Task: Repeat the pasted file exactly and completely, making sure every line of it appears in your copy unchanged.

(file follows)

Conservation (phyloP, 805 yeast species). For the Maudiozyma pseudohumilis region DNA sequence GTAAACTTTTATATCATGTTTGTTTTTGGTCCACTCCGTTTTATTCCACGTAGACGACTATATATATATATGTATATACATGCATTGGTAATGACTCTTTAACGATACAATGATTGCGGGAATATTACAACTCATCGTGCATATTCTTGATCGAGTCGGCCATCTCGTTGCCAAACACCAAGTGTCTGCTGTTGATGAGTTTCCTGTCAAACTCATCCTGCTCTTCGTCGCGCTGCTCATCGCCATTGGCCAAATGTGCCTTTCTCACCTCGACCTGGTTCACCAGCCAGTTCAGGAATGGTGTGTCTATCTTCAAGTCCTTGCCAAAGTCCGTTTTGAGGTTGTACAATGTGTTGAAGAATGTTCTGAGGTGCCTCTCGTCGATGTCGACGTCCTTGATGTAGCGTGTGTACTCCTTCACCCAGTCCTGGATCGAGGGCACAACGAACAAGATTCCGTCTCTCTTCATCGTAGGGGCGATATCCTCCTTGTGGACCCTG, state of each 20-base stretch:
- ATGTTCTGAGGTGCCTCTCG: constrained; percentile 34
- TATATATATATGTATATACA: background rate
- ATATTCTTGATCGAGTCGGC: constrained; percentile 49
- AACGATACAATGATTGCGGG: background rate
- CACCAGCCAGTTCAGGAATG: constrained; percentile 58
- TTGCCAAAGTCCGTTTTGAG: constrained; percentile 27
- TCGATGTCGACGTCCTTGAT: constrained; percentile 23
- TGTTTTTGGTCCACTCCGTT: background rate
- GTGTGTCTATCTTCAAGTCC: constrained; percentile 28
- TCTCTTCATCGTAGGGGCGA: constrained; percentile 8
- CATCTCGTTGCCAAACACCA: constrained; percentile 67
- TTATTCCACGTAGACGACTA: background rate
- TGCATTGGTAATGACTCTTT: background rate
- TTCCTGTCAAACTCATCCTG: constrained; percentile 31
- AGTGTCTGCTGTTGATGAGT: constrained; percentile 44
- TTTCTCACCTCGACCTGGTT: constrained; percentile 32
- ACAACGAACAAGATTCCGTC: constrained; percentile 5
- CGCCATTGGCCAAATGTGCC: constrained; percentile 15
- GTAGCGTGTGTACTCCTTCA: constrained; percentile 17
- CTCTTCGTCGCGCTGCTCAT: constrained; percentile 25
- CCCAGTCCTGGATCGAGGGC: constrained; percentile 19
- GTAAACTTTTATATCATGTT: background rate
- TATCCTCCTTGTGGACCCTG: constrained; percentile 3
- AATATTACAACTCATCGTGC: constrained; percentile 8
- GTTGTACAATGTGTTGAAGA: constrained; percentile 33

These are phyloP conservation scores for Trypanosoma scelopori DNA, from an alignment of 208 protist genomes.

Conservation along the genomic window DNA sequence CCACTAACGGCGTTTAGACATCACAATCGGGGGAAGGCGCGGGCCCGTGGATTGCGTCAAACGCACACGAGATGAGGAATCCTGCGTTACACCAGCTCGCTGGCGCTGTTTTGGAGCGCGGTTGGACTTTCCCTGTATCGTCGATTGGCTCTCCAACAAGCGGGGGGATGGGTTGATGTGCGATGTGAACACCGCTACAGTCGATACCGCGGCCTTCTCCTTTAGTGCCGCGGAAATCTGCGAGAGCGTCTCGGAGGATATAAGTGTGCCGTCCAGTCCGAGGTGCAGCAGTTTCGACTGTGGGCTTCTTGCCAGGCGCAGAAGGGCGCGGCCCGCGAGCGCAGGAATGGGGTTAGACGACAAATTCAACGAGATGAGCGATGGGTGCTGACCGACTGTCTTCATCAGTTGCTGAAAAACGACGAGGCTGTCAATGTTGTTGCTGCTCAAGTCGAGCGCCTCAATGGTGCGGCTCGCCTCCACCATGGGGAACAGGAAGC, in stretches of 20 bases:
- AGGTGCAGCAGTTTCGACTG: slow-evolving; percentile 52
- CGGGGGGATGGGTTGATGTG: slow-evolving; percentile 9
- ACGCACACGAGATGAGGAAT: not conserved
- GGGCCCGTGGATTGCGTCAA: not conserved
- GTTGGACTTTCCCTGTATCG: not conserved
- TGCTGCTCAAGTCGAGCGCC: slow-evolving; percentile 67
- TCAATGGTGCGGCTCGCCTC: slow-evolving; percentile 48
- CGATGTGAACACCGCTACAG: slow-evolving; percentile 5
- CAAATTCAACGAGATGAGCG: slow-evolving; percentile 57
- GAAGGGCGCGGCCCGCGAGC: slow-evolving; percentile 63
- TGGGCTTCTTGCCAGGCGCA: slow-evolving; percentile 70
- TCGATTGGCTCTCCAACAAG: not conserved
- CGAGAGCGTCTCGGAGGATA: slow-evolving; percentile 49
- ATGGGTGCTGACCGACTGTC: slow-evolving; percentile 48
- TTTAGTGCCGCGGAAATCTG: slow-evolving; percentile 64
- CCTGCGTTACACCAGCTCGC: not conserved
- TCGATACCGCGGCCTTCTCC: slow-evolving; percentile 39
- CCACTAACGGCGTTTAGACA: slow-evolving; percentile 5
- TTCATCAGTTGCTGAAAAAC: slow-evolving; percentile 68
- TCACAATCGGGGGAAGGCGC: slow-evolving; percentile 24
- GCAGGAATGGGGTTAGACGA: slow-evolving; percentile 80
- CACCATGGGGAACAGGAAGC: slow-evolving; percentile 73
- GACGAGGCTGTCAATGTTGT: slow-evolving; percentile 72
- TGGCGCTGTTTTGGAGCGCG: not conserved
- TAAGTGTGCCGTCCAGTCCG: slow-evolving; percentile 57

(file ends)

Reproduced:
Conservation (phyloP, 805 yeast species). For the Maudiozyma pseudohumilis region DNA sequence GTAAACTTTTATATCATGTTTGTTTTTGGTCCACTCCGTTTTATTCCACGTAGACGACTATATATATATATGTATATACATGCATTGGTAATGACTCTTTAACGATACAATGATTGCGGGAATATTACAACTCATCGTGCATATTCTTGATCGAGTCGGCCATCTCGTTGCCAAACACCAAGTGTCTGCTGTTGATGAGTTTCCTGTCAAACTCATCCTGCTCTTCGTCGCGCTGCTCATCGCCATTGGCCAAATGTGCCTTTCTCACCTCGACCTGGTTCACCAGCCAGTTCAGGAATGGTGTGTCTATCTTCAAGTCCTTGCCAAAGTCCGTTTTGAGGTTGTACAATGTGTTGAAGAATGTTCTGAGGTGCCTCTCGTCGATGTCGACGTCCTTGATGTAGCGTGTGTACTCCTTCACCCAGTCCTGGATCGAGGGCACAACGAACAAGATTCCGTCTCTCTTCATCGTAGGGGCGATATCCTCCTTGTGGACCCTG, state of each 20-base stretch:
- ATGTTCTGAGGTGCCTCTCG: constrained; percentile 34
- TATATATATATGTATATACA: background rate
- ATATTCTTGATCGAGTCGGC: constrained; percentile 49
- AACGATACAATGATTGCGGG: background rate
- CACCAGCCAGTTCAGGAATG: constrained; percentile 58
- TTGCCAAAGTCCGTTTTGAG: constrained; percentile 27
- TCGATGTCGACGTCCTTGAT: constrained; percentile 23
- TGTTTTTGGTCCACTCCGTT: background rate
- GTGTGTCTATCTTCAAGTCC: constrained; percentile 28
- TCTCTTCATCGTAGGGGCGA: constrained; percentile 8
- CATCTCGTTGCCAAACACCA: constrained; percentile 67
- TTATTCCACGTAGACGACTA: background rate
- TGCATTGGTAATGACTCTTT: background rate
- TTCCTGTCAAACTCATCCTG: constrained; percentile 31
- AGTGTCTGCTGTTGATGAGT: constrained; percentile 44
- TTTCTCACCTCGACCTGGTT: constrained; percentile 32
- ACAACGAACAAGATTCCGTC: constrained; percentile 5
- CGCCATTGGCCAAATGTGCC: constrained; percentile 15
- GTAGCGTGTGTACTCCTTCA: constrained; percentile 17
- CTCTTCGTCGCGCTGCTCAT: constrained; percentile 25
- CCCAGTCCTGGATCGAGGGC: constrained; percentile 19
- GTAAACTTTTATATCATGTT: background rate
- TATCCTCCTTGTGGACCCTG: constrained; percentile 3
- AATATTACAACTCATCGTGC: constrained; percentile 8
- GTTGTACAATGTGTTGAAGA: constrained; percentile 33

These are phyloP conservation scores for Trypanosoma scelopori DNA, from an alignment of 208 protist genomes.

Conservation along the genomic window DNA sequence CCACTAACGGCGTTTAGACATCACAATCGGGGGAAGGCGCGGGCCCGTGGATTGCGTCAAACGCACACGAGATGAGGAATCCTGCGTTACACCAGCTCGCTGGCGCTGTTTTGGAGCGCGGTTGGACTTTCCCTGTATCGTCGATTGGCTCTCCAACAAGCGGGGGGATGGGTTGATGTGCGATGTGAACACCGCTACAGTCGATACCGCGGCCTTCTCCTTTAGTGCCGCGGAAATCTGCGAGAGCGTCTCGGAGGATATAAGTGTGCCGTCCAGTCCGAGGTGCAGCAGTTTCGACTGTGGGCTTCTTGCCAGGCGCAGAAGGGCGCGGCCCGCGAGCGCAGGAATGGGGTTAGACGACAAATTCAACGAGATGAGCGATGGGTGCTGACCGACTGTCTTCATCAGTTGCTGAAAAACGACGAGGCTGTCAATGTTGTTGCTGCTCAAGTCGAGCGCCTCAATGGTGCGGCTCGCCTCCACCATGGGGAACAGGAAGC, in stretches of 20 bases:
- AGGTGCAGCAGTTTCGACTG: slow-evolving; percentile 52
- CGGGGGGATGGGTTGATGTG: slow-evolving; percentile 9
- ACGCACACGAGATGAGGAAT: not conserved
- GGGCCCGTGGATTGCGTCAA: not conserved
- GTTGGACTTTCCCTGTATCG: not conserved
- TGCTGCTCAAGTCGAGCGCC: slow-evolving; percentile 67
- TCAATGGTGCGGCTCGCCTC: slow-evolving; percentile 48
- CGATGTGAACACCGCTACAG: slow-evolving; percentile 5
- CAAATTCAACGAGATGAGCG: slow-evolving; percentile 57
- GAAGGGCGCGGCCCGCGAGC: slow-evolving; percentile 63
- TGGGCTTCTTGCCAGGCGCA: slow-evolving; percentile 70
- TCGATTGGCTCTCCAACAAG: not conserved
- CGAGAGCGTCTCGGAGGATA: slow-evolving; percentile 49
- ATGGGTGCTGACCGACTGTC: slow-evolving; percentile 48
- TTTAGTGCCGCGGAAATCTG: slow-evolving; percentile 64
- CCTGCGTTACACCAGCTCGC: not conserved
- TCGATACCGCGGCCTTCTCC: slow-evolving; percentile 39
- CCACTAACGGCGTTTAGACA: slow-evolving; percentile 5
- TTCATCAGTTGCTGAAAAAC: slow-evolving; percentile 68
- TCACAATCGGGGGAAGGCGC: slow-evolving; percentile 24
- GCAGGAATGGGGTTAGACGA: slow-evolving; percentile 80
- CACCATGGGGAACAGGAAGC: slow-evolving; percentile 73
- GACGAGGCTGTCAATGTTGT: slow-evolving; percentile 72
- TGGCGCTGTTTTGGAGCGCG: not conserved
- TAAGTGTGCCGTCCAGTCCG: slow-evolving; percentile 57